"Peter Kispert's dazzling collection is a reminder that fiction tells lies in order to discover truth. Here is a confident, psychologically astute new writer with a bold new vision." —Garrard Conley, New York Times bestselling author of Boy Erased
Throughout this striking debut collection we meet characters who have lied, who have sometimes created elaborate falsehoods, and who now must cope with the way that those deceptions eat at the very fabric of their lives and relationships. In the title story, the narrator, desperate to save a love affair on the rocks, hires an actor to play a friend he invented in order to seem less lonely, after his boyfriend catches on to his compulsion for lying and demands to know this friend is real; in "Aim for the Heart," a man's lies about a hunting habit leave him with an unexpected deer carcass and the need to parse unsettling high school memories; in "Rorschach," a theater producer runs a show in which death row inmates are crucified in an on-stage rendering of the New Testament, while being haunted daily by an unrequited love and nightly by ghosts of his own creation.
In I Know You Know Who I Am, Kispert deftly explores deception and performance, the uneasiness of reconciling a queer identity with the wider world, and creates a sympathetic, often darkly humorous, portrait of characters searching for paths to intimacy.
"I read Olivia many, many times, bought it for many of my friends, and consider it the inspiration for Call Me by Your Name." --André Aciman
"Perfectly captures the breathless excitement of adolescent passion." --Sarah Waters, bestselling author of Fingersmith and Tipping the Velvet
The classic novel about a teenage girl's infatuation with her headmistress at a boarding school in nineteenth-century Paris
A Penguin Classic
A groundbreaking, passionate, and subtle story of first love, Olivia--based loosely on the author's own life--was first published in 1949 under a pseudonym. It tells the story of Olivia, a sixteen-year-old girl who is sent from England to a Parisian finishing school to broaden her education. Soon after her arrival, she finds herself falling under the spell of her beautiful and charismatic teacher, Mademoiselle Julie, who introduces her to art, literature, and fine cuisine. But Mademoiselle Julie's life is not as straightforward as Olivia imagines. As they grow closer, their relationship is threatened by jealousy and rivalry, and the school year seems destined to end in tragedy.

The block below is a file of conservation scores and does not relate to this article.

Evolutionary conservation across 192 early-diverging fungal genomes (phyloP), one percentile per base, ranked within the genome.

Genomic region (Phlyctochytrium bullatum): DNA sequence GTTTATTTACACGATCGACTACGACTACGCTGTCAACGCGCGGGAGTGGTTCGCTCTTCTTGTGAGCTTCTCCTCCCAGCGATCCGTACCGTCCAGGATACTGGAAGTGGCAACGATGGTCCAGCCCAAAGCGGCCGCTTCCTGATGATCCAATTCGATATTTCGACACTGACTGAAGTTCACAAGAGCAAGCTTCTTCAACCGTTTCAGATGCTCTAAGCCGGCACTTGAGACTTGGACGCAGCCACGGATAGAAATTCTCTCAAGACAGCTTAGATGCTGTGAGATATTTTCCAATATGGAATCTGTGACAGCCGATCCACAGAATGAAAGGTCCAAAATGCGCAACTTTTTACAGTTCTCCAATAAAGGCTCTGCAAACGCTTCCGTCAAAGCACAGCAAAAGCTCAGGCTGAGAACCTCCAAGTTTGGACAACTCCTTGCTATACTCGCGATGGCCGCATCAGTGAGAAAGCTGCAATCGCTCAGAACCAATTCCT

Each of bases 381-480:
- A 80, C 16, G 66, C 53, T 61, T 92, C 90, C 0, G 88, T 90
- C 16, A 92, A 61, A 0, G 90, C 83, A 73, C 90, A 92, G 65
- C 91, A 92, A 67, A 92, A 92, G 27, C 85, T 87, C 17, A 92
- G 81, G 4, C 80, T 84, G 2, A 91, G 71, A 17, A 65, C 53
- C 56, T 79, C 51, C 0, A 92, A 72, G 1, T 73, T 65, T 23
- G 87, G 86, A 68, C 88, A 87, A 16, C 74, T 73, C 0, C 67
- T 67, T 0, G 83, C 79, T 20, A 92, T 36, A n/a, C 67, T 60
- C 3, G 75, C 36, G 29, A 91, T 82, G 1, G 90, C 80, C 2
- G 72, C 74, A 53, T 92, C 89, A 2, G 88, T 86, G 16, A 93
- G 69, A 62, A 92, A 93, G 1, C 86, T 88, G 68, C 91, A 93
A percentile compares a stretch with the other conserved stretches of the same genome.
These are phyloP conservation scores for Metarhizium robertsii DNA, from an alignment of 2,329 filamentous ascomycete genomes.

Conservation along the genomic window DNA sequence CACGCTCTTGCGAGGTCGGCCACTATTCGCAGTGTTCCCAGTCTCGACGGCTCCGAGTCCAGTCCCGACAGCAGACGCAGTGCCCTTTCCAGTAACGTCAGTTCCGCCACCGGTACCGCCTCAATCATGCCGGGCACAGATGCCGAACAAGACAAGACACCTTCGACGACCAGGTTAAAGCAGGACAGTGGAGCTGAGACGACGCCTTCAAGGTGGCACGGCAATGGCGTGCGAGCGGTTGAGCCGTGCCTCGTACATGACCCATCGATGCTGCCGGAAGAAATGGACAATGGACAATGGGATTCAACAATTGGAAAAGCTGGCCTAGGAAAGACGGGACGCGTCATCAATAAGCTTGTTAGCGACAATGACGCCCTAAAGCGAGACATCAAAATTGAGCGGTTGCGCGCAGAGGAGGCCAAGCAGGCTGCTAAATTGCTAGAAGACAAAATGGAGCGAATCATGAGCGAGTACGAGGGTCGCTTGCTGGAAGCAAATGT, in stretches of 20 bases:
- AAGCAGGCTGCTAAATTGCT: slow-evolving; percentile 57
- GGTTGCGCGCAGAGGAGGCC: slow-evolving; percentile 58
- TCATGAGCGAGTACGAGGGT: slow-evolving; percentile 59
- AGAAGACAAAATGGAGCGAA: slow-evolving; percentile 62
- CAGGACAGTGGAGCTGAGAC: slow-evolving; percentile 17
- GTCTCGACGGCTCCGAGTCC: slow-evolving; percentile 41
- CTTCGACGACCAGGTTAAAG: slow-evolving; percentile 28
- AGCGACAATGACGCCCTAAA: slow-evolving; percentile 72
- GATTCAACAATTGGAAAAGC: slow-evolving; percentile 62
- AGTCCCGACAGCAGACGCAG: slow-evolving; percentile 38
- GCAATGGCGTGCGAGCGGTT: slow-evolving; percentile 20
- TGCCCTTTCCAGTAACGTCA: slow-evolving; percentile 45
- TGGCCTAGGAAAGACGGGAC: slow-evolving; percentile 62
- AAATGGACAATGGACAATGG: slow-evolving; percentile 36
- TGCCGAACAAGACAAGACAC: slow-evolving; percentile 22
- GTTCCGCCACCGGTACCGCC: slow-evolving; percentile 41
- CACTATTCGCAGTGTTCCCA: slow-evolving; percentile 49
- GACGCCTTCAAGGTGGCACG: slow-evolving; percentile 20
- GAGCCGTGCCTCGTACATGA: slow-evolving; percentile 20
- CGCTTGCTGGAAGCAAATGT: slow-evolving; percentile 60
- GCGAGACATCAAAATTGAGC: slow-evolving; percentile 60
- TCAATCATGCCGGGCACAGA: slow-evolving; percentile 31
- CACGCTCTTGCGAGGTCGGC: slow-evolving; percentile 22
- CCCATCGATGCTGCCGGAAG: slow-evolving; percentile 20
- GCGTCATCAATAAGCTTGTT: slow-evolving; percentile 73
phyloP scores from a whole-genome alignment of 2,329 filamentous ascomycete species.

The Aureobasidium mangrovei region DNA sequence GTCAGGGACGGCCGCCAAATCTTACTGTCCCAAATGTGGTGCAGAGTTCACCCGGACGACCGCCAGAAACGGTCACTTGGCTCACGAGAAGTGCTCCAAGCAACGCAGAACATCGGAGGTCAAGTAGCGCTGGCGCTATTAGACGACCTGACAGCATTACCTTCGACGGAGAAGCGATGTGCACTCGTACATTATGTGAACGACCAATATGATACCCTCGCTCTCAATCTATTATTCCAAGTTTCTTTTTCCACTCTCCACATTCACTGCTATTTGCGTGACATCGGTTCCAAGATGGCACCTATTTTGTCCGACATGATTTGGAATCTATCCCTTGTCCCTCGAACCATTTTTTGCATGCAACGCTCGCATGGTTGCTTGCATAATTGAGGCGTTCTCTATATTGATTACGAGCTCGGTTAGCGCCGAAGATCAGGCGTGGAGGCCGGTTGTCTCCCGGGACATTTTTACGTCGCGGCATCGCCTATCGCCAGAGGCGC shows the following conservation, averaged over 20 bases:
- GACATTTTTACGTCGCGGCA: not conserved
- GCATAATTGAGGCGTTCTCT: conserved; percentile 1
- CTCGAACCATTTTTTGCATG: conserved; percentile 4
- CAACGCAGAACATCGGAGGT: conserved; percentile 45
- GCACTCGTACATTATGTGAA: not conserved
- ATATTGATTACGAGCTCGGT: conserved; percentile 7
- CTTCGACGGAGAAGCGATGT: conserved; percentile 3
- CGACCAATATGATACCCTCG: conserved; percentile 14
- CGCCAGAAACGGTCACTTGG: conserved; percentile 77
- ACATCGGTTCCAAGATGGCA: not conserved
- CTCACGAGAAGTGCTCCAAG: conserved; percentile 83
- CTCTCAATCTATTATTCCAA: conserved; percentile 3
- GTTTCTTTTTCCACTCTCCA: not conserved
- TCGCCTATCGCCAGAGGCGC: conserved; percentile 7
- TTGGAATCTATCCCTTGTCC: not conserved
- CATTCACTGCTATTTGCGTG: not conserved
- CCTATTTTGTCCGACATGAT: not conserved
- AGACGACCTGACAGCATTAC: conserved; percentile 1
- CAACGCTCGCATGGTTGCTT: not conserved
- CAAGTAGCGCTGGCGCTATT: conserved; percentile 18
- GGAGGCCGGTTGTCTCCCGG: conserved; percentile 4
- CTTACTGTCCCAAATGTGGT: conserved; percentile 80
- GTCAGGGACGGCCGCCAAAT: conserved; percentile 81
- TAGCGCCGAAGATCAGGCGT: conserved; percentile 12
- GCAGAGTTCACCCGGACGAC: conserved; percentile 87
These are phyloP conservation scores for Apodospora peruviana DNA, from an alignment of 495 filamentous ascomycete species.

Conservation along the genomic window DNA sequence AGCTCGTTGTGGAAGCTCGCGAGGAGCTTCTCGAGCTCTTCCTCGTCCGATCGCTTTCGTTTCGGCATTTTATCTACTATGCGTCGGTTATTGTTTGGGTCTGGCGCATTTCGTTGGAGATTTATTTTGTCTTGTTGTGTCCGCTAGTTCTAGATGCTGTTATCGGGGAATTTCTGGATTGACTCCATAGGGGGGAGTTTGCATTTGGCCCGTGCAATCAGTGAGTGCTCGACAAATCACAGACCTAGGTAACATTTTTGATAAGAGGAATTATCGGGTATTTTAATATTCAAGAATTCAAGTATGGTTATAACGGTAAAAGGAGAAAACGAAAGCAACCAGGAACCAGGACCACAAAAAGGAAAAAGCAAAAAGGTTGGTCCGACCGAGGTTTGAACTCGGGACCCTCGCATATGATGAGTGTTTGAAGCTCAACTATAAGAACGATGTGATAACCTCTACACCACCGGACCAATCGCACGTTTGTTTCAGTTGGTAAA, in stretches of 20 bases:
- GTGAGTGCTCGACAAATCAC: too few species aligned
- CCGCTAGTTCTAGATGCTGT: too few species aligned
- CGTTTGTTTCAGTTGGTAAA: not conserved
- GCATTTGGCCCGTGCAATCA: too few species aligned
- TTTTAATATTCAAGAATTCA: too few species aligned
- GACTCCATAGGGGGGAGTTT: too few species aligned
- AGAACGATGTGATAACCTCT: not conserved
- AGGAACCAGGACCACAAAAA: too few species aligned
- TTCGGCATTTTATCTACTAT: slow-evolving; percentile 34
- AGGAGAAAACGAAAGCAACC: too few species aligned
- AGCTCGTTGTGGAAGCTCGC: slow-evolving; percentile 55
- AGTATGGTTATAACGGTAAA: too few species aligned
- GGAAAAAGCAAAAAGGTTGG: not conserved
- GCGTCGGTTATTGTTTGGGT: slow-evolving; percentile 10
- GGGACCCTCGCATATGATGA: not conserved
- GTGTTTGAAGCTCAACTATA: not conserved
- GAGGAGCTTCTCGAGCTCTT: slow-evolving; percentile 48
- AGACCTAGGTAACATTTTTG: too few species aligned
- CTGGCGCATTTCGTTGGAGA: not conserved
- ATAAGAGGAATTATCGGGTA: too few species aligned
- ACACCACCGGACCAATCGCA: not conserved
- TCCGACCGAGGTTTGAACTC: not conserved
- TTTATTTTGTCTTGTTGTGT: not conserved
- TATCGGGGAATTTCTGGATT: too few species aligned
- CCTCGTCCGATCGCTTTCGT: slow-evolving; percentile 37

An instant New York Times Bestseller!
Longlisted for the 2019 National Book Award for Fiction, the Carnegie Medal in Fiction, the 2019 Aspen Words Literacy Prize, and the PEN/Hemingway Debut Novel Award
Shortlisted for the 2019 Center for Fiction First Novel Prize
Winner of the 2019 New England Book Award for Fiction!
Named one of the most anticipated books of 2019 by Vulture, Entertainment Weekly, Buzzfeed, Los Angeles Times, Boston Globe, Oprah.com, Huffington Post, The A.V. Club, Nylon, The Week, The Rumpus, The Millions, The Guardian, Publishers Weekly, and more.
“A lyrical work of self-discovery that’s shockingly intimate and insistently universal…Not so much briefly gorgeous as permanently stunning.” —Ron Charles, The Washington Post
Poet Ocean Vuong’s debut novel is a shattering portrait of a family, a first love, and the redemptive power of storytelling
On Earth We’re Briefly Gorgeous is a letter from a son to a mother who cannot read. Written when the speaker, Little Dog, is in his late twenties, the letter unearths a family’s history that began before he was born — a history whose epicenter is rooted in Vietnam — and serves as a doorway into parts of his life his mother has never known, all of it leading to an unforgettable revelation. At once a witness to the fraught yet undeniable love between a single mother and her son, it is also a brutally honest exploration of race, class, and masculinity. Asking questions central to our American moment, immersed as we are in addiction, violence, and trauma, but undergirded by compassion and tenderness, On Earth We’re Briefly Gorgeous is as much about the power of telling one’s own story as it is about the obliterating silence of not being heard.
With stunning urgency and grace, Ocean Vuong writes of people caught between disparate worlds, and asks how we heal and rescue one another without forsaking who we are. The question of how to survive, and how to make of it a kind of joy, powers the most important debut novel of many years.
Named a Best Book of the Year by:
GQ, Kirkus Reviews, Booklist, Library Journal, TIME, Esquire, The Washington Post, Apple, Good Housekeeping, The New Yorker, The New York Public Library, Elle.com, The Guardian, The A.V. Club, NPR, Lithub, Entertainment Weekly, Vogue.com, The San Francisco Chronicle, Mother Jones, Vanity Fair, The Wall Street Journal Magazine and more!